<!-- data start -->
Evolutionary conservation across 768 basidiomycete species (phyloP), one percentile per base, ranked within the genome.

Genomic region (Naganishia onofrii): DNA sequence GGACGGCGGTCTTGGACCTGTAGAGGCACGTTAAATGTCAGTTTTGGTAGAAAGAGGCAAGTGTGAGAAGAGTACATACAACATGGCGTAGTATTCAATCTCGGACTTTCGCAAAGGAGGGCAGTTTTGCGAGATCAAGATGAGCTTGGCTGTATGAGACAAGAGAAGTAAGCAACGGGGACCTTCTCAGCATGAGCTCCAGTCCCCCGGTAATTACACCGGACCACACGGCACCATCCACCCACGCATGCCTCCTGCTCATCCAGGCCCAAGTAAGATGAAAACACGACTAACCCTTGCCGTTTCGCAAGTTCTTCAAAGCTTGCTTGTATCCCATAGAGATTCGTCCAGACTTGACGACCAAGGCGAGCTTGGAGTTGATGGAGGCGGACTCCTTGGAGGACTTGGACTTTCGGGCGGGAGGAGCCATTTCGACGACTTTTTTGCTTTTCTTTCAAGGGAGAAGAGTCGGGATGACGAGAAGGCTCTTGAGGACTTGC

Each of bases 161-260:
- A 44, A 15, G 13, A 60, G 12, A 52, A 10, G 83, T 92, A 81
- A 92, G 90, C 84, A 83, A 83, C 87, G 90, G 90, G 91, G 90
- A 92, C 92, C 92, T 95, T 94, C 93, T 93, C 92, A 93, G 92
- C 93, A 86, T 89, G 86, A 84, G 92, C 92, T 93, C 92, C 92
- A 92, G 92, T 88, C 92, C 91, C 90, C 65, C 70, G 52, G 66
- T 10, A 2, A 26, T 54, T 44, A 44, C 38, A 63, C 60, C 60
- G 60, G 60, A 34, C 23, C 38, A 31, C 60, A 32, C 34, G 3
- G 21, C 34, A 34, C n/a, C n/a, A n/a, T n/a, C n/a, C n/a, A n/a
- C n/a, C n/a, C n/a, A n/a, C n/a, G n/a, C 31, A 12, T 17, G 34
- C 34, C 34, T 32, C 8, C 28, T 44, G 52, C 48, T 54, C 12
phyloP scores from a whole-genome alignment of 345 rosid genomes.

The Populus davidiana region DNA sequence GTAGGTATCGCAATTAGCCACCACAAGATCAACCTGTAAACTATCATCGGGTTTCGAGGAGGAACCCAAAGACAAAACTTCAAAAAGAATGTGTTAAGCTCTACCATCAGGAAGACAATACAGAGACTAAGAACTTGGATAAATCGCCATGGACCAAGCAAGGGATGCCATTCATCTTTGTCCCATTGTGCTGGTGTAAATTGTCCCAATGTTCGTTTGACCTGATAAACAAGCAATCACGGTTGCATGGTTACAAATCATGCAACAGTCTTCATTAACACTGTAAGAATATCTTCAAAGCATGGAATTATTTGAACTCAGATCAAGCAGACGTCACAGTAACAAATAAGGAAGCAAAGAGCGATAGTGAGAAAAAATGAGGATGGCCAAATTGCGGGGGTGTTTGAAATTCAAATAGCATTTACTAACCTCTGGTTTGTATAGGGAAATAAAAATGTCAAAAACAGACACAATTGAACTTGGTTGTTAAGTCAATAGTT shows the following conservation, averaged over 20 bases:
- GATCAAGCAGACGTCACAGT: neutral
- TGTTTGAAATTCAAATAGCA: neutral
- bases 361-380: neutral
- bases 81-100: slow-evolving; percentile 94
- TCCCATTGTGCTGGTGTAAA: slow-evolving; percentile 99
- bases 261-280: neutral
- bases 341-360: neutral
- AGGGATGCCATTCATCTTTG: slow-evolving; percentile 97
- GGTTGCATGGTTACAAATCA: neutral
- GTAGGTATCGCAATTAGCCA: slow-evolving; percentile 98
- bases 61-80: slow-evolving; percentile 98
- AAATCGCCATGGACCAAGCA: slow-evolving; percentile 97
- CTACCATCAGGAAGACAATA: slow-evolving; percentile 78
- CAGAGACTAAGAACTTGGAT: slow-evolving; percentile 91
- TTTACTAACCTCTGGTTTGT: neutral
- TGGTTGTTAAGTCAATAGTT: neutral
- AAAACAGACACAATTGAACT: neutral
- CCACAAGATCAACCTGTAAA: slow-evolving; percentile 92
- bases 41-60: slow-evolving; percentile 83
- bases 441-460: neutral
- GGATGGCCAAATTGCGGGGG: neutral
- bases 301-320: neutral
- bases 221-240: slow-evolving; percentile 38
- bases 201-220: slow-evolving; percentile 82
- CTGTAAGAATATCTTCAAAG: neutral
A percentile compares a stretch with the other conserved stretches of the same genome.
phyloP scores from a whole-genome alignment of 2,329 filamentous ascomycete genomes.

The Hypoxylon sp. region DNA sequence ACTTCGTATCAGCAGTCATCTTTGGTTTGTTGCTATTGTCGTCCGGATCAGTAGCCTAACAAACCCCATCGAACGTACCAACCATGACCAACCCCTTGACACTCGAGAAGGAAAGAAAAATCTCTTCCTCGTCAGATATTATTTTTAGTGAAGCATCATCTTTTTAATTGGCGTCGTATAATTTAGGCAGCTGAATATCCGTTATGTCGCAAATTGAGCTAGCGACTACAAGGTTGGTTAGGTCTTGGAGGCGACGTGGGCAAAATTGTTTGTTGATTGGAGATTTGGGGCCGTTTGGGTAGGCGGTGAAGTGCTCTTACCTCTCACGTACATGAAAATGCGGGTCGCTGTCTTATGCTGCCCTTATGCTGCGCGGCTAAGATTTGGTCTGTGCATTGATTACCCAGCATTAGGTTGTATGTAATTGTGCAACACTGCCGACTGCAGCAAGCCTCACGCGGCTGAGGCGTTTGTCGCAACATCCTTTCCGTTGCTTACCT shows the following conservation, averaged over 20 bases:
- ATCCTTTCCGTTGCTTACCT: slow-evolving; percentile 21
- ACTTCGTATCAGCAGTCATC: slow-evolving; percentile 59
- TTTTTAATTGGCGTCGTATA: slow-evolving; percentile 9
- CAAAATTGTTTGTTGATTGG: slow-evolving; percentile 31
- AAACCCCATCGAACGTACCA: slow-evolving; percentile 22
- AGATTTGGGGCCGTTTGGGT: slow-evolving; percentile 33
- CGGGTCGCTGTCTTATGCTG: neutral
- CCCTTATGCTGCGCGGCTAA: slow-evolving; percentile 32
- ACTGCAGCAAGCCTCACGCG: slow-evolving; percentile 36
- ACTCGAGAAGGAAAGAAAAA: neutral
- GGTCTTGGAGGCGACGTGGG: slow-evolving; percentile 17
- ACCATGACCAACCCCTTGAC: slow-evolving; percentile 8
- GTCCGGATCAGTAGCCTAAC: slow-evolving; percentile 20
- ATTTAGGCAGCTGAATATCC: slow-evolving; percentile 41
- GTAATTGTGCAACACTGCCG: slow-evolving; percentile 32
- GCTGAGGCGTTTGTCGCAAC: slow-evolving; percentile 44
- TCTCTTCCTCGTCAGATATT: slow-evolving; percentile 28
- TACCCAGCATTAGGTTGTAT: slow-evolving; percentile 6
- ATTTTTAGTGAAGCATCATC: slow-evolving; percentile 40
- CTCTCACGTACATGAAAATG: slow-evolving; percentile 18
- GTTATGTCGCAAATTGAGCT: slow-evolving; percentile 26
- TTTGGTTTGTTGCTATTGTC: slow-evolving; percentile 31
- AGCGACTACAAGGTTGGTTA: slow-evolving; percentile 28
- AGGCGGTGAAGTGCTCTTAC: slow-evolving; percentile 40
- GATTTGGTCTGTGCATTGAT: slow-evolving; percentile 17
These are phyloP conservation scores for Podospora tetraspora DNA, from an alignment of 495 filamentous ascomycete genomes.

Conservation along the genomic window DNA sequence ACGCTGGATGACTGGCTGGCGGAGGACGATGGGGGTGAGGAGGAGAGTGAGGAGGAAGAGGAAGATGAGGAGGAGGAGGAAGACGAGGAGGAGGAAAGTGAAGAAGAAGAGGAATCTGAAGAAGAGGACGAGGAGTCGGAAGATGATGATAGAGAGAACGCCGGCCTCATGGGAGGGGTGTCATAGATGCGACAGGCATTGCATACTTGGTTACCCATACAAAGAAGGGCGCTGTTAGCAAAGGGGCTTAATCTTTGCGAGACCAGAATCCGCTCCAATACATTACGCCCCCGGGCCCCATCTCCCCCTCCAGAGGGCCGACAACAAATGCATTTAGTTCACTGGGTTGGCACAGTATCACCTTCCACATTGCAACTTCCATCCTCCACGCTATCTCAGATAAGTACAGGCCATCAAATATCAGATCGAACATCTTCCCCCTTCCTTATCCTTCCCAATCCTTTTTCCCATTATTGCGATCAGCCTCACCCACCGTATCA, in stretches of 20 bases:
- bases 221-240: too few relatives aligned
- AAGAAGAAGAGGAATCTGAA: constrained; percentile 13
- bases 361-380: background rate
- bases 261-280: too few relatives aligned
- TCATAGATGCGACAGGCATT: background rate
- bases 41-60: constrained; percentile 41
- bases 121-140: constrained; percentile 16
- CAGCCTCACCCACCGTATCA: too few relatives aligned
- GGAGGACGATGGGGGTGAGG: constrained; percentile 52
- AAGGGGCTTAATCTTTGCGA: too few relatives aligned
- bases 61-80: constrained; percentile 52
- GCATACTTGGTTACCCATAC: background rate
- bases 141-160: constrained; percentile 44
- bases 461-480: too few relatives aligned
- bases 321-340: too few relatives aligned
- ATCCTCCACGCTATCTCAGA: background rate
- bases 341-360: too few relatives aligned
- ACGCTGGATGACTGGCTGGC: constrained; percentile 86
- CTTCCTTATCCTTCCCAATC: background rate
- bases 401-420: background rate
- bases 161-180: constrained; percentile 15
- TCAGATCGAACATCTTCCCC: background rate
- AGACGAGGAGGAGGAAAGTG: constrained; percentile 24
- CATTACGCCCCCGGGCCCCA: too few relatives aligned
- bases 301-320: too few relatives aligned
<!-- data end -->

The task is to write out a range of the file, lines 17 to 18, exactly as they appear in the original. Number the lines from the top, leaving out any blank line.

- TGTTTGAAATTCAAATAGCA: neutral
- bases 361-380: neutral